The Shade of Death: A Critical Reading of Sayyid Qutb
In December 2008, Young Muslim Digest inviteds its readers to offer serious critique of this article by UMEJ BHATIA, Research Scholar at the Center for Middle Eastern Studies, Harvard University. Readers were asked to send their comments to email@example.com.
Sayyid Qutb (also Seyyid, Sayid, Sayed; also Koteb, Kutb) [October 9, 1906 – August 29, 1966] was an Egyptian author, Islamist, and the leading intellectual of the Egyptian Muslim Brotherhood in the 1950s and 60s. He is best known in the Muslim world for his work on the social and political role of Islamic fundamentalism, particularly in his books Social Justice and Ma’alim fi-l-Tariq (Milestones). His extensive Qur’anic commentary Fi Zilal al-Qur’an (In the shades of the Qur’an) has contributed significantly to modern perceptions of Islamic concepts such as jihad, jahiliyyah, and Ummah. He is best known in the West as “the man whose ideas would shape aAl-Qaeda.” Alternative spellings of his first and last names include Sayid, Syed, Koteb (rather common), Qutub, Kotb, etc.
Sayyid Qutb earned his reputation as the ideological guide of modern militant Islamism because of a slim tract that earned him his death sentence. Known to the English-speaking world variously as Milestones or Signposts along the Way (Ma’alim fi al-Tariq), Qutb’s death made the work an icon-text for many militant Islamist movements. The impact of the work must be understood in the shadow of his martyrdom. Ideologically, the 1964 manifesto promoted a Leninist scheme whereby the vanguard of the proletariat would inspire the masses with a transformative revolutionary consciousness inspired by the Qur’an.
The pure Qur’anic generation (al-Jil al-Qur’an) would first divorce itself from the fallen society of Nasserite Egypt and prepare for the overthrow of illegitimate regimes, which feigned Muslim piety but promoted infidel systems. Urging the construction of a truly Islamic order (al-Nizam al-Islami), its message motivated at least one failed and suicidal uprising in Egypt barely a decade later, mounted by the Jamaat al-Takfir wa al-Hijrah (Society of Excoriation and Exodus/ Repentance and Holy Flight).
Consistently apocalyptic and adversarial in tone and substance, Qutb’s manifesto was destined to attract an audience of committed militants and curious malcontents. On the other hand, Qutb’s comprehensive and wide-ranging Qur’anic exegesis, In the Shade of the Qur’an (Fi Zilal al-Qur’an and hereafter referred to as Zilal), has mustered a wider and more heterodox audience in the Middle East and beyond. Meditative and confrontational in turns, in its original form, Zilal comprises a unique compendium of tafsir (Qur’anic exegesis) spanning some eight volumes. Yet Zilal is not merely a product of pious concentration on the Qur’an. Zilal exhibits elements of autobiography, albeit expressed indirectly, and it is resolutely political and ideological in a good number of its interpretations of the holy text. It was the commanding Zilal that provided the rich lodestone for the shorter manifesto’s call for a Qur’anic revolution.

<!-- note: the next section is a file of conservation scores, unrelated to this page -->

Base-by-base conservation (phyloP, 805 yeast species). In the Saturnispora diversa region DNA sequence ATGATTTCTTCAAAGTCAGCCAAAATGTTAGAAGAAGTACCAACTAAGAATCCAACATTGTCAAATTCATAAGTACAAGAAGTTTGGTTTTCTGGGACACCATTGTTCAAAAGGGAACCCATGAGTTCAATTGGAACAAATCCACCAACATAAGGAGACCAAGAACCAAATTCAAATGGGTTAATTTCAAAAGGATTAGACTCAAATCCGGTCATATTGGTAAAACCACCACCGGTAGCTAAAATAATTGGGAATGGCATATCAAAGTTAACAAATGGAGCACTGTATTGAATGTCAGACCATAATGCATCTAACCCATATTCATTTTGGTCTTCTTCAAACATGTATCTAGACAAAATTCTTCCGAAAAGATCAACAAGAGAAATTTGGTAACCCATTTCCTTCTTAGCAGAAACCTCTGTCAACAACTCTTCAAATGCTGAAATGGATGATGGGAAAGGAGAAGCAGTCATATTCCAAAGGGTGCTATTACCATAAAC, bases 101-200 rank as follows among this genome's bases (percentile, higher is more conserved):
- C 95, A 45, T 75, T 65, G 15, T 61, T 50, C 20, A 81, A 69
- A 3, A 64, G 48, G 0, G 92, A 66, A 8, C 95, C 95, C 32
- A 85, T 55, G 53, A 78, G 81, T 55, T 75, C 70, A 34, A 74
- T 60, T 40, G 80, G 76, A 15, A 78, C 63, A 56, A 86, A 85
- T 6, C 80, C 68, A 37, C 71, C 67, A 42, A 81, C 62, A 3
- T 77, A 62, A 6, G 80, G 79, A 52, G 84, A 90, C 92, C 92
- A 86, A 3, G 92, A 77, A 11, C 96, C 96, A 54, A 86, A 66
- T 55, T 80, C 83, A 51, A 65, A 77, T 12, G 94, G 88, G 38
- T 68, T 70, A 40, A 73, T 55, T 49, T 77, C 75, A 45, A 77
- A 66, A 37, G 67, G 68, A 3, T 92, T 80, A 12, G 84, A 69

Qutb began composing his magnum opus in 1951, soon after his conversion to Islamism but before his hardening into a radical. Qutb’s final work spanned the entire Qur’an, which is divided into 30 parts of roughly equal length to facilitate recitation over the nights of a month, especially the month of Ramadan. Qutb completed his Qur’anic commentary during more than a decade of imprisonment for involvement in the notorious secret cell of the Muslim Brotherhood. He had been implicated in an assassination plot against the populist radical Egyptian President Gamel Abdel Nasser. The secret cell, and more generally, the Brotherhood, served as the prototype for modern, militant Sunni Islamist movements. Its centerpiece ideology of Salafism undertook a radical re-interpretation of the faith. It drew from what it imagined to be the well-springs of the faith and sought to emulate Islam’s 7th century antecedents by reifying the way of the pious forebears (al-Salaf al-Salih).
Although written from the perspective of Sunni fundamentalism, the pan-Islamic appeal of Qutb’s tafsir is attested by the fact that it was translated into Persian and even made an impact on Ayatollah Khomeini, the father of modern Shi’ite fundamentalism. In the Sunni world, the redaction and propagation of Qutb’s work was undertaken by Sayyid Qutb’s brother Muhammed Qutb, a key figure behind the Sahwa (Islamist awakening) in Saudi Arabia, which reconciled Sayyid Qutb’s and the Muslim Brotherhood’s Salafism with the Salafism of Wahhabism. Muhammed Qutb worked hard to make his brother’s Salafism palatable to his Saudi hosts.
Qutb’s tafsir enjoys a reputation as the one of the most popular and reader-friendly tafsir available. A long with Persian, it has been translated into Urdu, Bengali, Malay and Turkish. The first part translated into English was Part 30, or the final part (Juz’ Amma or the last 1/30th) which begins with Surah 78 and ends with Surah 114.